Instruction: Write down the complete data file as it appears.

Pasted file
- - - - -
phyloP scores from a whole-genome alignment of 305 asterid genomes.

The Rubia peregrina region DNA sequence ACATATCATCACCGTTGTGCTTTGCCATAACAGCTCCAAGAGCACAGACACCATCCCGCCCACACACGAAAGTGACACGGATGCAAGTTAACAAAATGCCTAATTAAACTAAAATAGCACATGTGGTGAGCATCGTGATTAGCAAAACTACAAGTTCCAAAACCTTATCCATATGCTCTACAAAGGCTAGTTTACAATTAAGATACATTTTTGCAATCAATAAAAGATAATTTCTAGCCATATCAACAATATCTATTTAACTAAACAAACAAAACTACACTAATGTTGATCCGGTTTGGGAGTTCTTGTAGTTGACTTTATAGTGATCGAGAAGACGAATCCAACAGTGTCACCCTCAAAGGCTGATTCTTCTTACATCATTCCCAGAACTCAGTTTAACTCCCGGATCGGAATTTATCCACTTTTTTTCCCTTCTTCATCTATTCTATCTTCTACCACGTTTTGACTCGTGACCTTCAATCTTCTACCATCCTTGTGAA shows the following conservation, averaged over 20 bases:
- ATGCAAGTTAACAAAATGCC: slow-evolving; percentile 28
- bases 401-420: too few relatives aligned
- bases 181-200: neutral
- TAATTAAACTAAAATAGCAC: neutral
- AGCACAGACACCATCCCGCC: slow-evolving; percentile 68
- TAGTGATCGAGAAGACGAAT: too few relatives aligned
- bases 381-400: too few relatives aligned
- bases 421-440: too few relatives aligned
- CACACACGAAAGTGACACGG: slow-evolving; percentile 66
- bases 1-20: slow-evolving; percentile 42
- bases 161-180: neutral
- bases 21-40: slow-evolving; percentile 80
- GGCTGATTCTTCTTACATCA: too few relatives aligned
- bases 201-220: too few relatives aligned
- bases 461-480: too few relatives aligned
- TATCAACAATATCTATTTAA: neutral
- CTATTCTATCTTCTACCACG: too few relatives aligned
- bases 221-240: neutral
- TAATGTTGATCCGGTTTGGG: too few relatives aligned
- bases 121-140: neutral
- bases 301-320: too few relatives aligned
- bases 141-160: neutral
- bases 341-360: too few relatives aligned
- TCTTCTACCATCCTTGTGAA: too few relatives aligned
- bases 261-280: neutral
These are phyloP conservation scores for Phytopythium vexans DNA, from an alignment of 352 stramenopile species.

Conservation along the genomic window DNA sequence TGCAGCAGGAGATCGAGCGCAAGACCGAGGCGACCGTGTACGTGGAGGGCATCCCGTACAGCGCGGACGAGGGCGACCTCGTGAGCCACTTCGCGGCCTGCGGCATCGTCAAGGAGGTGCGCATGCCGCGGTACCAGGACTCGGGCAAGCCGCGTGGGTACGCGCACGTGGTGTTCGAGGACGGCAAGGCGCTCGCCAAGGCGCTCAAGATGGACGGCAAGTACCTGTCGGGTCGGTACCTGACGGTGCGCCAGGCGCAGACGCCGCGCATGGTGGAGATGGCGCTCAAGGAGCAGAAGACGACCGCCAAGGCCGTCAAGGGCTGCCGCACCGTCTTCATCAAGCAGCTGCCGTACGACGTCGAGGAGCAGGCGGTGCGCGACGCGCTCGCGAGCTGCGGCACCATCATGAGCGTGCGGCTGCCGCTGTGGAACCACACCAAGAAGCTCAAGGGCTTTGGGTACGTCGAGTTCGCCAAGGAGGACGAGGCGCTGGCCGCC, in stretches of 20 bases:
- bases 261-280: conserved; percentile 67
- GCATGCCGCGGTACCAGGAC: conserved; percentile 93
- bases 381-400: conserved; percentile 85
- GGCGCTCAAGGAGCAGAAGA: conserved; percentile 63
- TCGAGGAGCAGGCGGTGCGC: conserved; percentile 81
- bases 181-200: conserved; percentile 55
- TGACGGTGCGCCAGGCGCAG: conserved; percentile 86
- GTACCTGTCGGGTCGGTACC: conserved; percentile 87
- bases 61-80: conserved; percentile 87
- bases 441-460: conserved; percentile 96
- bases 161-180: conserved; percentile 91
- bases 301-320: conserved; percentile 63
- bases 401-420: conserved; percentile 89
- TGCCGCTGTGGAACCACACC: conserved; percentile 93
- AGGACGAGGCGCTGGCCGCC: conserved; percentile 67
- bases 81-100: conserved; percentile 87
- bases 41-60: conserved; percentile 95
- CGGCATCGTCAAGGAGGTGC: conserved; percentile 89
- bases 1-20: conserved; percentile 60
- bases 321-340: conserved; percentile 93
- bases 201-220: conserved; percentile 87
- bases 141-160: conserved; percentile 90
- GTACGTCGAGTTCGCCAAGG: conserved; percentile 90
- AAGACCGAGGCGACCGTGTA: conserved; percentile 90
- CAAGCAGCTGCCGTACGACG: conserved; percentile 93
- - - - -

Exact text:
phyloP scores from a whole-genome alignment of 305 asterid genomes.

The Rubia peregrina region DNA sequence ACATATCATCACCGTTGTGCTTTGCCATAACAGCTCCAAGAGCACAGACACCATCCCGCCCACACACGAAAGTGACACGGATGCAAGTTAACAAAATGCCTAATTAAACTAAAATAGCACATGTGGTGAGCATCGTGATTAGCAAAACTACAAGTTCCAAAACCTTATCCATATGCTCTACAAAGGCTAGTTTACAATTAAGATACATTTTTGCAATCAATAAAAGATAATTTCTAGCCATATCAACAATATCTATTTAACTAAACAAACAAAACTACACTAATGTTGATCCGGTTTGGGAGTTCTTGTAGTTGACTTTATAGTGATCGAGAAGACGAATCCAACAGTGTCACCCTCAAAGGCTGATTCTTCTTACATCATTCCCAGAACTCAGTTTAACTCCCGGATCGGAATTTATCCACTTTTTTTCCCTTCTTCATCTATTCTATCTTCTACCACGTTTTGACTCGTGACCTTCAATCTTCTACCATCCTTGTGAA shows the following conservation, averaged over 20 bases:
- ATGCAAGTTAACAAAATGCC: slow-evolving; percentile 28
- bases 401-420: too few relatives aligned
- bases 181-200: neutral
- TAATTAAACTAAAATAGCAC: neutral
- AGCACAGACACCATCCCGCC: slow-evolving; percentile 68
- TAGTGATCGAGAAGACGAAT: too few relatives aligned
- bases 381-400: too few relatives aligned
- bases 421-440: too few relatives aligned
- CACACACGAAAGTGACACGG: slow-evolving; percentile 66
- bases 1-20: slow-evolving; percentile 42
- bases 161-180: neutral
- bases 21-40: slow-evolving; percentile 80
- GGCTGATTCTTCTTACATCA: too few relatives aligned
- bases 201-220: too few relatives aligned
- bases 461-480: too few relatives aligned
- TATCAACAATATCTATTTAA: neutral
- CTATTCTATCTTCTACCACG: too few relatives aligned
- bases 221-240: neutral
- TAATGTTGATCCGGTTTGGG: too few relatives aligned
- bases 121-140: neutral
- bases 301-320: too few relatives aligned
- bases 141-160: neutral
- bases 341-360: too few relatives aligned
- TCTTCTACCATCCTTGTGAA: too few relatives aligned
- bases 261-280: neutral
These are phyloP conservation scores for Phytopythium vexans DNA, from an alignment of 352 stramenopile species.

Conservation along the genomic window DNA sequence TGCAGCAGGAGATCGAGCGCAAGACCGAGGCGACCGTGTACGTGGAGGGCATCCCGTACAGCGCGGACGAGGGCGACCTCGTGAGCCACTTCGCGGCCTGCGGCATCGTCAAGGAGGTGCGCATGCCGCGGTACCAGGACTCGGGCAAGCCGCGTGGGTACGCGCACGTGGTGTTCGAGGACGGCAAGGCGCTCGCCAAGGCGCTCAAGATGGACGGCAAGTACCTGTCGGGTCGGTACCTGACGGTGCGCCAGGCGCAGACGCCGCGCATGGTGGAGATGGCGCTCAAGGAGCAGAAGACGACCGCCAAGGCCGTCAAGGGCTGCCGCACCGTCTTCATCAAGCAGCTGCCGTACGACGTCGAGGAGCAGGCGGTGCGCGACGCGCTCGCGAGCTGCGGCACCATCATGAGCGTGCGGCTGCCGCTGTGGAACCACACCAAGAAGCTCAAGGGCTTTGGGTACGTCGAGTTCGCCAAGGAGGACGAGGCGCTGGCCGCC, in stretches of 20 bases:
- bases 261-280: conserved; percentile 67
- GCATGCCGCGGTACCAGGAC: conserved; percentile 93
- bases 381-400: conserved; percentile 85
- GGCGCTCAAGGAGCAGAAGA: conserved; percentile 63
- TCGAGGAGCAGGCGGTGCGC: conserved; percentile 81
- bases 181-200: conserved; percentile 55
- TGACGGTGCGCCAGGCGCAG: conserved; percentile 86
- GTACCTGTCGGGTCGGTACC: conserved; percentile 87
- bases 61-80: conserved; percentile 87
- bases 441-460: conserved; percentile 96
- bases 161-180: conserved; percentile 91
- bases 301-320: conserved; percentile 63
- bases 401-420: conserved; percentile 89
- TGCCGCTGTGGAACCACACC: conserved; percentile 93
- AGGACGAGGCGCTGGCCGCC: conserved; percentile 67
- bases 81-100: conserved; percentile 87
- bases 41-60: conserved; percentile 95
- CGGCATCGTCAAGGAGGTGC: conserved; percentile 89
- bases 1-20: conserved; percentile 60
- bases 321-340: conserved; percentile 93
- bases 201-220: conserved; percentile 87
- bases 141-160: conserved; percentile 90
- GTACGTCGAGTTCGCCAAGG: conserved; percentile 90
- AAGACCGAGGCGACCGTGTA: conserved; percentile 90
- CAAGCAGCTGCCGTACGACG: conserved; percentile 93